New molecule promotes cardiovascular protection without cancer risk
Philip Shaul, MD, professor of pediatrics, and colleagues created a synthetic molecule, a unique selective estrogen recaptor modulator (SERM), and tested it in mice to determine the biological mechanisms by which estrogen promotes blood vessel health. To mimic diseased arteries in the heart and brain that cause heart attacks and strokes, researchers examined female mice with high cholesterol and injured carotid arteries, which become substantially blocked if the ovaries have been removed.
The team found that when they treated the injured mice with the new molecule, the arteries remained clear and unobstructed.
“We have discovered that the small population of estrogen receptors outside the nucleus of endothelial cells has a unique means to activate cell growth and migration, which are important to blood vessel maintenance and repair, and to regulate the production of nitric oxide, which is a protective molecule in the vascular system,” Dr. Shaul explained. “Whereas all existing estrogen-related drugs change the function of the nuclear receptors which stimulate cancer cell growth, the synthetic molecule targets only the non-nuclear estrogen receptors. We're at the stage where we can start to think about how to translate these findings to humans.”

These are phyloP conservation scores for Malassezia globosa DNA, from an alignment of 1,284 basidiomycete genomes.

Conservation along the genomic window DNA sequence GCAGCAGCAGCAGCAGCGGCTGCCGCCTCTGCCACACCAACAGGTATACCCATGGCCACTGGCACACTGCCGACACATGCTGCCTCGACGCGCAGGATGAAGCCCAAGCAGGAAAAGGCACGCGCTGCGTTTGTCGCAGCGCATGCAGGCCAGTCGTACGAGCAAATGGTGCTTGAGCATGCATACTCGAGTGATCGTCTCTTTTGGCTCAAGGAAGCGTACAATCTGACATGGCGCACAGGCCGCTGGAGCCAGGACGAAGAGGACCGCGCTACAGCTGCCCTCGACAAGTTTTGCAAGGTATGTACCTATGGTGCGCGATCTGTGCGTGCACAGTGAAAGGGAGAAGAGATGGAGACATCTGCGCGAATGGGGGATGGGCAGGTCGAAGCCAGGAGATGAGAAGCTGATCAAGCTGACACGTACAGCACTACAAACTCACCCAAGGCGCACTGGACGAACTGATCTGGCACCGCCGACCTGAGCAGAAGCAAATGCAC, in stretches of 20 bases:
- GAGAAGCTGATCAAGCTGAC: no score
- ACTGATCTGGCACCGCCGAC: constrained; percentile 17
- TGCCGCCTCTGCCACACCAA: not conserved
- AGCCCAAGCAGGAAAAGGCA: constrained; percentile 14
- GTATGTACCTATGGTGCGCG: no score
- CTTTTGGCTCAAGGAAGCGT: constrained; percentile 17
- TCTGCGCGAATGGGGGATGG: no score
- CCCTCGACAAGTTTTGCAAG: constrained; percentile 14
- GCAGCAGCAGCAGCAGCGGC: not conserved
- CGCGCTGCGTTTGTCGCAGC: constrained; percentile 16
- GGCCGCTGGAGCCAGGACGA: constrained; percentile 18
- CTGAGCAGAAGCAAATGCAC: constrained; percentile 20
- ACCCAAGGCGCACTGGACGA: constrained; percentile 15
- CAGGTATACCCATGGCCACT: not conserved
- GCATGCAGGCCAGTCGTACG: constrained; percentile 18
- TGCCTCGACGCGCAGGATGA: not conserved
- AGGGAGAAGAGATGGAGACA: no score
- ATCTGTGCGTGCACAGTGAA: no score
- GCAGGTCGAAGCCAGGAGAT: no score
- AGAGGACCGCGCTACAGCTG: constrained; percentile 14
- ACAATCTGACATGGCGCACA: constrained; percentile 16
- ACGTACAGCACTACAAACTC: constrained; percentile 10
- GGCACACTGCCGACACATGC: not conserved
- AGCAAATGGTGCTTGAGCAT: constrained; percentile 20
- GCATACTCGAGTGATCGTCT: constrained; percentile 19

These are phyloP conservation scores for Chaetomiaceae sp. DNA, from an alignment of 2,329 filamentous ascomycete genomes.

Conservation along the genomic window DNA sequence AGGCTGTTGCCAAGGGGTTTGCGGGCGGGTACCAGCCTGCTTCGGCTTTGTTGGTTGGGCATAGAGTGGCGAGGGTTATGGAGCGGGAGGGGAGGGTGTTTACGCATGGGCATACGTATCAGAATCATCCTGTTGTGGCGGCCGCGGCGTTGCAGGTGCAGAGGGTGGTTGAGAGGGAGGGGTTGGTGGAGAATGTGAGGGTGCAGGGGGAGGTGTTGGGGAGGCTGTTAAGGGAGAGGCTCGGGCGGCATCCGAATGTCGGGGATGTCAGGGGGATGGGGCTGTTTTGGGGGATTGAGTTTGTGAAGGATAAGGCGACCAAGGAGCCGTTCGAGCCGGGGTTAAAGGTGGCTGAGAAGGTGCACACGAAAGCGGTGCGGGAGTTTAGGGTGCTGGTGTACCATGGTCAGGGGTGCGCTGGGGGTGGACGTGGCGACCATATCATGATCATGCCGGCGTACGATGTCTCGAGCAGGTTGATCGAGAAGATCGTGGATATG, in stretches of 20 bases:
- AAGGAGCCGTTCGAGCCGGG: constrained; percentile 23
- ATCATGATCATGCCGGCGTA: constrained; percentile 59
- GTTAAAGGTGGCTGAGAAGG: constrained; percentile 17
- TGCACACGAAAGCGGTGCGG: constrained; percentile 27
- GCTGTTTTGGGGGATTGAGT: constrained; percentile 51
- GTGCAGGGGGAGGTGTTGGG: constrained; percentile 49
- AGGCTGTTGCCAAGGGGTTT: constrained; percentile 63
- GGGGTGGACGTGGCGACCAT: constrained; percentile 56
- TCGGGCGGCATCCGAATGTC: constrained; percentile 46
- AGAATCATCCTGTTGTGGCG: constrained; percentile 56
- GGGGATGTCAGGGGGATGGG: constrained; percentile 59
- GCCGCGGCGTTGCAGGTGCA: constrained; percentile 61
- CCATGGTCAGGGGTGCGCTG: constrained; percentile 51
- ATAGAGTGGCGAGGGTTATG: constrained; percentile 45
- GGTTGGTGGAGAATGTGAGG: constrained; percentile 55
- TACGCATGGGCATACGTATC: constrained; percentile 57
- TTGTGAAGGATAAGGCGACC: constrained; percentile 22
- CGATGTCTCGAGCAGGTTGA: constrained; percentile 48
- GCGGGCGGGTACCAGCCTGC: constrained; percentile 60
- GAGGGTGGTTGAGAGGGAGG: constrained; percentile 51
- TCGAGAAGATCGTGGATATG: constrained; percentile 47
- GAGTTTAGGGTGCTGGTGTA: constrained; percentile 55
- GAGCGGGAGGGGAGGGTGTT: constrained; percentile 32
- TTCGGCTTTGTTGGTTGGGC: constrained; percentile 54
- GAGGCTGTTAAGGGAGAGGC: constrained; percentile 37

Researchers also reported that when they studied how normal and cancerous uterine cells responded to the synthetic molecule, estrogen caused robust growth of both normal and cancerous uterine cells while the synthetic molecule did not.
“The findings strongly suggest that the molecule helps maintain vascular health without adverse impact on cancer risk,” Dr. Shaul concluded. “This approach is likely applicable to both men and women and not limited to older individuals.”
The study's findings were published in the Journal of Clinical Investigation. (2010 Jun 23. pii: 38291. doi: 10.1172/JCI38291. [Epub ahead of print]).